In 1976, her writing, which she said was often fueled by “truly impressive amounts of beer,” landed her a job at The New York Times. She cut an unusual figure in The Times newsroom, wearing blue jeans, going barefoot and bringing in her dog, whose name was an expletive.I do have to say this is not a trait peculiar to the late Ms. Ivins, but more a product of Yankees who insist on stereotyping Texans (and which we, in turn, constantly use to our advantage. Yankees are so easy...):
Covering the Legislature, she found characters whose fatuousness helped focus her calling and define her persona, which her friends saw as populist and her detractors saw as manufactured cornpone. Even her friends marveled at how fast she could drop her Texas voice for what they called her Smith voice. Sometimes she combined them, as in, “The sine qua non, as we say in Amarillo.”Yes, NYT, we do know such words here in the Lone Star State. Why, we even have a university or two.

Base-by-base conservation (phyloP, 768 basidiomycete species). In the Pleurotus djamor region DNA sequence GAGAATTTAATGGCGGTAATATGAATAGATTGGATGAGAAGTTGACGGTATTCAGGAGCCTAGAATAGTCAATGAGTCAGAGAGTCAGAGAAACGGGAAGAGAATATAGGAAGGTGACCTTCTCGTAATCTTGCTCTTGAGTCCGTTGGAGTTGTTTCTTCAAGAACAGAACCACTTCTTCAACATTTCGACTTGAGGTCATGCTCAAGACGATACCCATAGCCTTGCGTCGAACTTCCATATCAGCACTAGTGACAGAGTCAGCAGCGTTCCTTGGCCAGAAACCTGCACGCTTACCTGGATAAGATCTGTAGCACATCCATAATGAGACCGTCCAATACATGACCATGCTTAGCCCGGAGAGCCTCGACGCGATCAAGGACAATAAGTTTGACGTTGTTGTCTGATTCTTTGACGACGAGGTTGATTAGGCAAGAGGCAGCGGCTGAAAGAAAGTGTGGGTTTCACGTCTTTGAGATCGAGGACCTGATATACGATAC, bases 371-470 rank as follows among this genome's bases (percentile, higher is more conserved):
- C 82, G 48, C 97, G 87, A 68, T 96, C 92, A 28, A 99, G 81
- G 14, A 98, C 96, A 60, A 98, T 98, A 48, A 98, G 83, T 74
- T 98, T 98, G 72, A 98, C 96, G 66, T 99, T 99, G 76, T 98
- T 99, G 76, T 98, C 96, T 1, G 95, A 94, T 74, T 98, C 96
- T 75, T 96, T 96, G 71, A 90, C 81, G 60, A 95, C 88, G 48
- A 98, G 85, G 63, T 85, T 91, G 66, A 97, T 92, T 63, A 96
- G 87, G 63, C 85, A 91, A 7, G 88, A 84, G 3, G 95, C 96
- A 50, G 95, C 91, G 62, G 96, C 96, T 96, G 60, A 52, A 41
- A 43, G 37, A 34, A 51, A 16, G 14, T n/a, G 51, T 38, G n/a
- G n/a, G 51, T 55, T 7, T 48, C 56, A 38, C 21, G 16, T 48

But this is why I was waiting for this obit particularly:
Covering an annual chicken slaughter in New Mexico in 1980, she used a sexually suggestive phrase, which her editors deleted from the final article. But her effort to use it angered the executive editor, A. M. Rosenthal, who ordered her back to New York and assigned her to City Hall, where she covered routine matters with little flair.The phrase, of course, was "gang-pluck." Even in death, the Grey Lady has to edit the Texas Lady. I also hoped to see this, of course; presented in the pages of the mitey New York Times with absolutely no irony at all. The "paper" is The Texas Observer:
Indeed, rarely has a reporter so embodied the ethos of her publication. On the paper’s 50th anniversary in 2004, she wrote: “This is where you can tell the truth without the bark on it, laugh at anyone who is ridiculous, and go after the bad guys with all the energy you have.”God bless her. She was Texan through and through, and there'll never be another one like her.